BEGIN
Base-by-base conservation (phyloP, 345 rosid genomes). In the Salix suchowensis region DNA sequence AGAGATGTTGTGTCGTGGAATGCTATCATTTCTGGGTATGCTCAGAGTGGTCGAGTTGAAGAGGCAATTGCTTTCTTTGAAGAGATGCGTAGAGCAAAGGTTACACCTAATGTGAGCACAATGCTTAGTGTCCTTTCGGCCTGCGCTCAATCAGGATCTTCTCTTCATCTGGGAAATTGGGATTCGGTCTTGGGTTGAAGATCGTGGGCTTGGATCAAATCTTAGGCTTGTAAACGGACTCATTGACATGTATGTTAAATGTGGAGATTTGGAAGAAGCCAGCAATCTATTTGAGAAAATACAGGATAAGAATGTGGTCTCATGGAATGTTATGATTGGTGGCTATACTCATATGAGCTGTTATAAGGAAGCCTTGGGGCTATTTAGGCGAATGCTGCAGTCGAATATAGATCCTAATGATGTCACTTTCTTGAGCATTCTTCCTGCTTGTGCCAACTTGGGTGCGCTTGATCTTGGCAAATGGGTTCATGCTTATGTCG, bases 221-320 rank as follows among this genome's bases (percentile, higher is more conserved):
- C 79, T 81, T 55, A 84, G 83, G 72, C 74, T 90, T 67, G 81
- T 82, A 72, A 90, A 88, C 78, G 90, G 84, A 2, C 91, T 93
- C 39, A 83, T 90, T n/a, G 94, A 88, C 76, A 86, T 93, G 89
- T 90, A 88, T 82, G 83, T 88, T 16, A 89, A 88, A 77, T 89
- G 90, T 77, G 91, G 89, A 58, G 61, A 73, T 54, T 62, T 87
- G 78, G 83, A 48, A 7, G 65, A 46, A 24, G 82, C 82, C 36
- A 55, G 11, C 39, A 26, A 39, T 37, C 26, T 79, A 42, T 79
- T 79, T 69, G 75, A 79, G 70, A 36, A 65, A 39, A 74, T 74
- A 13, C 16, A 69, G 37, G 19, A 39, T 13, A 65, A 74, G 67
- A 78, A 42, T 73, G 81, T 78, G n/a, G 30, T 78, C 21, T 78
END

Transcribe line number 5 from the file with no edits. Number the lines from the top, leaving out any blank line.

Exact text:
- T 90, A 88, T 82, G 83, T 88, T 16, A 89, A 88, A 77, T 89